Many friends of mine think they’re great at reading body language, knowing what people think and presuming to know the future of business, politics and sport. It’s a sport to be this confident. Most think they’re good at golf and poker, too. But, in most negotiations, it’s not just what you say but how you say it that can influence others the most.
In job interviews, very few people want to talk about the tells, or reveals, that interviewees can and should make to create value in the hiring manager’s mind. Often, they will love you for it, and it may become a reason to hire you even beyond the person who is more qualified on paper. The general rule to hiring in my book is that it’s not the person who is most qualified who always gets hired — it’s the person who knows how to get hired. So, get hired by considering using these tells intentionally in an interview.
No recruiter or hiring manager will intentionally ask illegal questions to find out more about you, but don’t doubt for a moment that they want to know more than the stats on your resume. The real secret is that they want to know what you are really like in person, during a conflict and in a crisis. They want to know if your personal life will affect your job and if you have any kind of issues personally that will get in the way of doing your job.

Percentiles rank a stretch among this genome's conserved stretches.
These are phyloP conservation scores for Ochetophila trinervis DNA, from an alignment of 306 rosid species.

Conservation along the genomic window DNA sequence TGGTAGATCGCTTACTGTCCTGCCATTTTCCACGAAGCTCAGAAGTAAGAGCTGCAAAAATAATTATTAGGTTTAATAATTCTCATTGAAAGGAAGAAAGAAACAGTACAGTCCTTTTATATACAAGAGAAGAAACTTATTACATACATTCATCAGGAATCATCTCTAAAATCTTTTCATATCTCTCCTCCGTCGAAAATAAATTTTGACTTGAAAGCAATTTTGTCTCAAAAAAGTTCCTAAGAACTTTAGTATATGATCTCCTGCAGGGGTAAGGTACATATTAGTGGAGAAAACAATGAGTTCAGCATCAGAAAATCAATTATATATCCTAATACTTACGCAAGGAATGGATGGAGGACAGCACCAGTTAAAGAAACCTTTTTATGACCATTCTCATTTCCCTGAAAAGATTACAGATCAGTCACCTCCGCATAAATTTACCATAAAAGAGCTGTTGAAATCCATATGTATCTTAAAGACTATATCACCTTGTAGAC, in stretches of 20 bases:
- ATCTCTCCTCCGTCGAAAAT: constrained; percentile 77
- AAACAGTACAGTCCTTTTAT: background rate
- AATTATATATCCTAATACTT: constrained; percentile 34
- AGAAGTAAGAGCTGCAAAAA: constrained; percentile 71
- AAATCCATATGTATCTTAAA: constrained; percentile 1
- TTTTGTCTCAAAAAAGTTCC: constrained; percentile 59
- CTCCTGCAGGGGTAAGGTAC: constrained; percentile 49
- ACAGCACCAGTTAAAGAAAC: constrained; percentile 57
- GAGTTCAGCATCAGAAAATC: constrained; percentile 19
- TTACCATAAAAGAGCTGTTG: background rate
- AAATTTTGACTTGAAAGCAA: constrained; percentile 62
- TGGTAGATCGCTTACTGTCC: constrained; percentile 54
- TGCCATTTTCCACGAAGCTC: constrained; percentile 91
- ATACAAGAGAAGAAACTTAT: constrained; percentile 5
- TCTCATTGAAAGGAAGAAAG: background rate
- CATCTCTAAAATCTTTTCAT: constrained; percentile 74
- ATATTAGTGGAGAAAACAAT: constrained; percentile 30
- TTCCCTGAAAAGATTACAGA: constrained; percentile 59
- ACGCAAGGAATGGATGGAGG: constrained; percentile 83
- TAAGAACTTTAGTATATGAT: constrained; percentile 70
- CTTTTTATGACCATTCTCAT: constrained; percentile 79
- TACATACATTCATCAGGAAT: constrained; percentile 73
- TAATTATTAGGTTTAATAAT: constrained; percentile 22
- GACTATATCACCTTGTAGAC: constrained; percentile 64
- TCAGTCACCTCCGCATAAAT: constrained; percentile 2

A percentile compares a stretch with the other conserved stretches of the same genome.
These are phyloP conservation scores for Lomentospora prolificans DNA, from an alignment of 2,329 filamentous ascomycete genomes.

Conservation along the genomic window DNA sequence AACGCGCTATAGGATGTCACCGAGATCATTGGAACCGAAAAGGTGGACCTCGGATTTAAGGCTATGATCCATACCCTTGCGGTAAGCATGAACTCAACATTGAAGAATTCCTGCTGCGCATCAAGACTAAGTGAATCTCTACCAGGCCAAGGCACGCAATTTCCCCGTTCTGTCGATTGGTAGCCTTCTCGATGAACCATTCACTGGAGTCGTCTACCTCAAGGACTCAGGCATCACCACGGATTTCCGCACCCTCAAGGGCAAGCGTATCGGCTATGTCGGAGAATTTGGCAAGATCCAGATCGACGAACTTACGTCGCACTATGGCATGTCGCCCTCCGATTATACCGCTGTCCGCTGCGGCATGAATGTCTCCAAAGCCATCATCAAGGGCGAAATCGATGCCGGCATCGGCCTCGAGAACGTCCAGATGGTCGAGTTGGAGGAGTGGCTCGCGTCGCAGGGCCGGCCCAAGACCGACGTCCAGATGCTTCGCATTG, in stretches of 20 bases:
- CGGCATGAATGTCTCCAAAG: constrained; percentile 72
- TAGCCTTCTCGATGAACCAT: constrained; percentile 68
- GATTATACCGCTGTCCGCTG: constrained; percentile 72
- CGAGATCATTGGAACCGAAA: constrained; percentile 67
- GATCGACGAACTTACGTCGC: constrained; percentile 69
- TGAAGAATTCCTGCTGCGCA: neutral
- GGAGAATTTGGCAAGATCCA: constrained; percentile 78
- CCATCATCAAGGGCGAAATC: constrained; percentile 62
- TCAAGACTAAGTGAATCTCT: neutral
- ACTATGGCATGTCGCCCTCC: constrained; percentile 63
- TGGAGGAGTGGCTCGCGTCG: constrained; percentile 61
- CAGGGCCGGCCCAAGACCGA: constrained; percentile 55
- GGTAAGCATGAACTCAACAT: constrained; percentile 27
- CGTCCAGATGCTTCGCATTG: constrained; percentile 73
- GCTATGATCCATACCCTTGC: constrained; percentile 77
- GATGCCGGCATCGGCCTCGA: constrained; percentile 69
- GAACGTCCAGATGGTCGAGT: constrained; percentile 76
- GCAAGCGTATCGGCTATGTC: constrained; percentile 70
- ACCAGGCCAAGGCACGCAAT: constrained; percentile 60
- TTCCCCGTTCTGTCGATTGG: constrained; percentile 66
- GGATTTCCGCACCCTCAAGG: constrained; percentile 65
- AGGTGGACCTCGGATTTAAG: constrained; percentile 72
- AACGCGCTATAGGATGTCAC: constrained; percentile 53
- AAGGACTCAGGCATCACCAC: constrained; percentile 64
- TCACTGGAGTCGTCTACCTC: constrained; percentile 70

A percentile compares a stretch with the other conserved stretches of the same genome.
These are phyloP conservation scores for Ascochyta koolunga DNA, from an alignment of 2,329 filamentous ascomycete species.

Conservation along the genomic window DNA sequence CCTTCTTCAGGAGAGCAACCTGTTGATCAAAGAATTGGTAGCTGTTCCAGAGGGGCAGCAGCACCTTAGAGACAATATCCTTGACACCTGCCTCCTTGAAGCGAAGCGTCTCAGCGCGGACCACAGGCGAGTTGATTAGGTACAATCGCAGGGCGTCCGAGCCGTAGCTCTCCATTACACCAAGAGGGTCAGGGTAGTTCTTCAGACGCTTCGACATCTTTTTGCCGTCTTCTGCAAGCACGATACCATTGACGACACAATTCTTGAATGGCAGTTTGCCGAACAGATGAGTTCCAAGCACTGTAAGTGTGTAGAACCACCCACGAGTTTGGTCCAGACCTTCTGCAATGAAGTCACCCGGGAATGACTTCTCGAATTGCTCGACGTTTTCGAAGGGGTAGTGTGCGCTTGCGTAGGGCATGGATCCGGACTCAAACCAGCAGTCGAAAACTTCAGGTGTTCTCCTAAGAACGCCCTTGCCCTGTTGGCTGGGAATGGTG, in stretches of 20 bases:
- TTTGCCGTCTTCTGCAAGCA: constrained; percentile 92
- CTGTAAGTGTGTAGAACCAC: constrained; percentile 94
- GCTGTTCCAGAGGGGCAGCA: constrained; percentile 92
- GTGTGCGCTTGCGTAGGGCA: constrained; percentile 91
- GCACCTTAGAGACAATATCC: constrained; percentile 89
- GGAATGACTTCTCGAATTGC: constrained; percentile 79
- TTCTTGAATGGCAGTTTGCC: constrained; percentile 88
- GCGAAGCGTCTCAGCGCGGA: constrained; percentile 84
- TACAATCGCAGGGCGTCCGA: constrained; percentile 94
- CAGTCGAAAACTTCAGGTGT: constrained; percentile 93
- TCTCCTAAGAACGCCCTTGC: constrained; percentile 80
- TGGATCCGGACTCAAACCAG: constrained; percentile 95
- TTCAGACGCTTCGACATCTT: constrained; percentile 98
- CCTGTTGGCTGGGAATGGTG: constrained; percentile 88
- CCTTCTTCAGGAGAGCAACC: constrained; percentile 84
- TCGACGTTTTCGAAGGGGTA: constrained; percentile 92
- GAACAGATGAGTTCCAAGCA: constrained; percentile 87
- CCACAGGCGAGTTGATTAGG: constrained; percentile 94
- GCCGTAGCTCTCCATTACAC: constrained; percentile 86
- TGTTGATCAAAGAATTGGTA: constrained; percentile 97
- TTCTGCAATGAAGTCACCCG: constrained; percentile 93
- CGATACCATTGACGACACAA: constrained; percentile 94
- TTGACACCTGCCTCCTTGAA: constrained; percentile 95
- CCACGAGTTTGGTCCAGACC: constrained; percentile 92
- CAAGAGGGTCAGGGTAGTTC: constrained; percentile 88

Here are some questions that they won’t probably ask (but often would love to know):
Are you married, single, divorced, separated or engaged?
What do you like to do in your spare time?
Are there any issues that might mess you up at work, problems with your children or personal concerns?